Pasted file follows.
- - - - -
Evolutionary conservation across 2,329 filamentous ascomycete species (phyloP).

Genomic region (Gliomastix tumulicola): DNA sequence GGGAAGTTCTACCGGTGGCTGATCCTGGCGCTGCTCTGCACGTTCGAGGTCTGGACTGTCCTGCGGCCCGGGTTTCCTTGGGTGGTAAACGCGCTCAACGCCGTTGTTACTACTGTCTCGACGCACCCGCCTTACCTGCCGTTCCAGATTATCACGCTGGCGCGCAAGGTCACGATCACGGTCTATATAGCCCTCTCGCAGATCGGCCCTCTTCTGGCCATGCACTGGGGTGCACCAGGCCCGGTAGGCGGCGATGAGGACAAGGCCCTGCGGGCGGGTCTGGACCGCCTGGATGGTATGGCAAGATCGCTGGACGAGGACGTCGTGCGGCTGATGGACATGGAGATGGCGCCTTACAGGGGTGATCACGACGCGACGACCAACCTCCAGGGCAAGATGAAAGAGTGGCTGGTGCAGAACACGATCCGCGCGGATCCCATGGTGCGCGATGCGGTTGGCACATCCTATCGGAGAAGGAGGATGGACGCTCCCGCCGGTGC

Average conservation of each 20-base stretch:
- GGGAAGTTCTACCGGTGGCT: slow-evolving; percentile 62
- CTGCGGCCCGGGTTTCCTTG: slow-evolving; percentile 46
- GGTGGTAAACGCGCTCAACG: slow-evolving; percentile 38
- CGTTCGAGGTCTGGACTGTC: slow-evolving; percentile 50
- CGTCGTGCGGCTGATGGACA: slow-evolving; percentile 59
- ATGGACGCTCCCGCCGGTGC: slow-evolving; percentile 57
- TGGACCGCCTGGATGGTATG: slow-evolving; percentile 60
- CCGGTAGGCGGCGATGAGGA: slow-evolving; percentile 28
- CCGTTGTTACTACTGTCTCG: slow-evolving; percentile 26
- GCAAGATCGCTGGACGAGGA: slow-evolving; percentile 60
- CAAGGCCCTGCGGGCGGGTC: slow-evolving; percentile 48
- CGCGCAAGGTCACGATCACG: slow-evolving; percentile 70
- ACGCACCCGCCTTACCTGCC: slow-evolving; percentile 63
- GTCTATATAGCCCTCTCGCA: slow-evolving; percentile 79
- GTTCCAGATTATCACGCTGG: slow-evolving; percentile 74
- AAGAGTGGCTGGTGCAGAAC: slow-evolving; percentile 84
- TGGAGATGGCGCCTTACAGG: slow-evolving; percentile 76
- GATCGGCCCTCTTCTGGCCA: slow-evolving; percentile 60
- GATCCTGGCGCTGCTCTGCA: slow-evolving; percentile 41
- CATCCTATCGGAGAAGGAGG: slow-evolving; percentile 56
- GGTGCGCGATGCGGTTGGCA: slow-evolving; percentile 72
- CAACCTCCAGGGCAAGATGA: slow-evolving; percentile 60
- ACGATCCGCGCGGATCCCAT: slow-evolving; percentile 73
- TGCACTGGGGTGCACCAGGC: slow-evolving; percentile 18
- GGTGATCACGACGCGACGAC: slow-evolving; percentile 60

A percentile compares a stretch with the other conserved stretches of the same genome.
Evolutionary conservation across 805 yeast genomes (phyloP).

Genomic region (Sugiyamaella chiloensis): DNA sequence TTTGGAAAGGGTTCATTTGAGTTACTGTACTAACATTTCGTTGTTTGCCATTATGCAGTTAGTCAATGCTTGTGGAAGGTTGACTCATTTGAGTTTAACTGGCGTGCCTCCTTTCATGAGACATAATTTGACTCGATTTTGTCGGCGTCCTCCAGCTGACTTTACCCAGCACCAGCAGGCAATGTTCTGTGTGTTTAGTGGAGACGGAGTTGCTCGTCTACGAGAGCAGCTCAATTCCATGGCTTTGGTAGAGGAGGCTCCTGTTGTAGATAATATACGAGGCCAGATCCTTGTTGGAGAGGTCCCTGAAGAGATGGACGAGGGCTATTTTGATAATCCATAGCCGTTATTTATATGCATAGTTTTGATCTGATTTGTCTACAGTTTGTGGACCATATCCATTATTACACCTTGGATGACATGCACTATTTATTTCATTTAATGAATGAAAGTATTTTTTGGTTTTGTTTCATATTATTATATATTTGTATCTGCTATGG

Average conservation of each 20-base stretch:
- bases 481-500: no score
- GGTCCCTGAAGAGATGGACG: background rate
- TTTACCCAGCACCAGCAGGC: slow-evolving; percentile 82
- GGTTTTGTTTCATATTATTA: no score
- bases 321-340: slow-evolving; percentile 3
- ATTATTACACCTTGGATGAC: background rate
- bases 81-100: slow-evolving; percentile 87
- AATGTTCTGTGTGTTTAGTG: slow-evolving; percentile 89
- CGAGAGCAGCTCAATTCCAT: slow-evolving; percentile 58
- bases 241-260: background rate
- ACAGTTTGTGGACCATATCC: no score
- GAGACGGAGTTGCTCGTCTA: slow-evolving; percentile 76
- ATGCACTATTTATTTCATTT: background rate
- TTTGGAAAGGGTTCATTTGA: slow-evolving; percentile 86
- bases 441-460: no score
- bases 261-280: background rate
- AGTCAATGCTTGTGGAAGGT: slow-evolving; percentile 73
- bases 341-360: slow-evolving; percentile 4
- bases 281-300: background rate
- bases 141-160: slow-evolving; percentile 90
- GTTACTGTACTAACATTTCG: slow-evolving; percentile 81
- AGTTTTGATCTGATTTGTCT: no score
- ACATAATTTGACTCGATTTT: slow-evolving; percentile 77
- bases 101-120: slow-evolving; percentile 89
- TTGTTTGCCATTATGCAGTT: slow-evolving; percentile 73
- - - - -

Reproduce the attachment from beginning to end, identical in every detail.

Evolutionary conservation across 2,329 filamentous ascomycete species (phyloP).

Genomic region (Gliomastix tumulicola): DNA sequence GGGAAGTTCTACCGGTGGCTGATCCTGGCGCTGCTCTGCACGTTCGAGGTCTGGACTGTCCTGCGGCCCGGGTTTCCTTGGGTGGTAAACGCGCTCAACGCCGTTGTTACTACTGTCTCGACGCACCCGCCTTACCTGCCGTTCCAGATTATCACGCTGGCGCGCAAGGTCACGATCACGGTCTATATAGCCCTCTCGCAGATCGGCCCTCTTCTGGCCATGCACTGGGGTGCACCAGGCCCGGTAGGCGGCGATGAGGACAAGGCCCTGCGGGCGGGTCTGGACCGCCTGGATGGTATGGCAAGATCGCTGGACGAGGACGTCGTGCGGCTGATGGACATGGAGATGGCGCCTTACAGGGGTGATCACGACGCGACGACCAACCTCCAGGGCAAGATGAAAGAGTGGCTGGTGCAGAACACGATCCGCGCGGATCCCATGGTGCGCGATGCGGTTGGCACATCCTATCGGAGAAGGAGGATGGACGCTCCCGCCGGTGC

Average conservation of each 20-base stretch:
- GGGAAGTTCTACCGGTGGCT: slow-evolving; percentile 62
- CTGCGGCCCGGGTTTCCTTG: slow-evolving; percentile 46
- GGTGGTAAACGCGCTCAACG: slow-evolving; percentile 38
- CGTTCGAGGTCTGGACTGTC: slow-evolving; percentile 50
- CGTCGTGCGGCTGATGGACA: slow-evolving; percentile 59
- ATGGACGCTCCCGCCGGTGC: slow-evolving; percentile 57
- TGGACCGCCTGGATGGTATG: slow-evolving; percentile 60
- CCGGTAGGCGGCGATGAGGA: slow-evolving; percentile 28
- CCGTTGTTACTACTGTCTCG: slow-evolving; percentile 26
- GCAAGATCGCTGGACGAGGA: slow-evolving; percentile 60
- CAAGGCCCTGCGGGCGGGTC: slow-evolving; percentile 48
- CGCGCAAGGTCACGATCACG: slow-evolving; percentile 70
- ACGCACCCGCCTTACCTGCC: slow-evolving; percentile 63
- GTCTATATAGCCCTCTCGCA: slow-evolving; percentile 79
- GTTCCAGATTATCACGCTGG: slow-evolving; percentile 74
- AAGAGTGGCTGGTGCAGAAC: slow-evolving; percentile 84
- TGGAGATGGCGCCTTACAGG: slow-evolving; percentile 76
- GATCGGCCCTCTTCTGGCCA: slow-evolving; percentile 60
- GATCCTGGCGCTGCTCTGCA: slow-evolving; percentile 41
- CATCCTATCGGAGAAGGAGG: slow-evolving; percentile 56
- GGTGCGCGATGCGGTTGGCA: slow-evolving; percentile 72
- CAACCTCCAGGGCAAGATGA: slow-evolving; percentile 60
- ACGATCCGCGCGGATCCCAT: slow-evolving; percentile 73
- TGCACTGGGGTGCACCAGGC: slow-evolving; percentile 18
- GGTGATCACGACGCGACGAC: slow-evolving; percentile 60

A percentile compares a stretch with the other conserved stretches of the same genome.
Evolutionary conservation across 805 yeast genomes (phyloP).

Genomic region (Sugiyamaella chiloensis): DNA sequence TTTGGAAAGGGTTCATTTGAGTTACTGTACTAACATTTCGTTGTTTGCCATTATGCAGTTAGTCAATGCTTGTGGAAGGTTGACTCATTTGAGTTTAACTGGCGTGCCTCCTTTCATGAGACATAATTTGACTCGATTTTGTCGGCGTCCTCCAGCTGACTTTACCCAGCACCAGCAGGCAATGTTCTGTGTGTTTAGTGGAGACGGAGTTGCTCGTCTACGAGAGCAGCTCAATTCCATGGCTTTGGTAGAGGAGGCTCCTGTTGTAGATAATATACGAGGCCAGATCCTTGTTGGAGAGGTCCCTGAAGAGATGGACGAGGGCTATTTTGATAATCCATAGCCGTTATTTATATGCATAGTTTTGATCTGATTTGTCTACAGTTTGTGGACCATATCCATTATTACACCTTGGATGACATGCACTATTTATTTCATTTAATGAATGAAAGTATTTTTTGGTTTTGTTTCATATTATTATATATTTGTATCTGCTATGG

Average conservation of each 20-base stretch:
- bases 481-500: no score
- GGTCCCTGAAGAGATGGACG: background rate
- TTTACCCAGCACCAGCAGGC: slow-evolving; percentile 82
- GGTTTTGTTTCATATTATTA: no score
- bases 321-340: slow-evolving; percentile 3
- ATTATTACACCTTGGATGAC: background rate
- bases 81-100: slow-evolving; percentile 87
- AATGTTCTGTGTGTTTAGTG: slow-evolving; percentile 89
- CGAGAGCAGCTCAATTCCAT: slow-evolving; percentile 58
- bases 241-260: background rate
- ACAGTTTGTGGACCATATCC: no score
- GAGACGGAGTTGCTCGTCTA: slow-evolving; percentile 76
- ATGCACTATTTATTTCATTT: background rate
- TTTGGAAAGGGTTCATTTGA: slow-evolving; percentile 86
- bases 441-460: no score
- bases 261-280: background rate
- AGTCAATGCTTGTGGAAGGT: slow-evolving; percentile 73
- bases 341-360: slow-evolving; percentile 4
- bases 281-300: background rate
- bases 141-160: slow-evolving; percentile 90
- GTTACTGTACTAACATTTCG: slow-evolving; percentile 81
- AGTTTTGATCTGATTTGTCT: no score
- ACATAATTTGACTCGATTTT: slow-evolving; percentile 77
- bases 101-120: slow-evolving; percentile 89
- TTGTTTGCCATTATGCAGTT: slow-evolving; percentile 73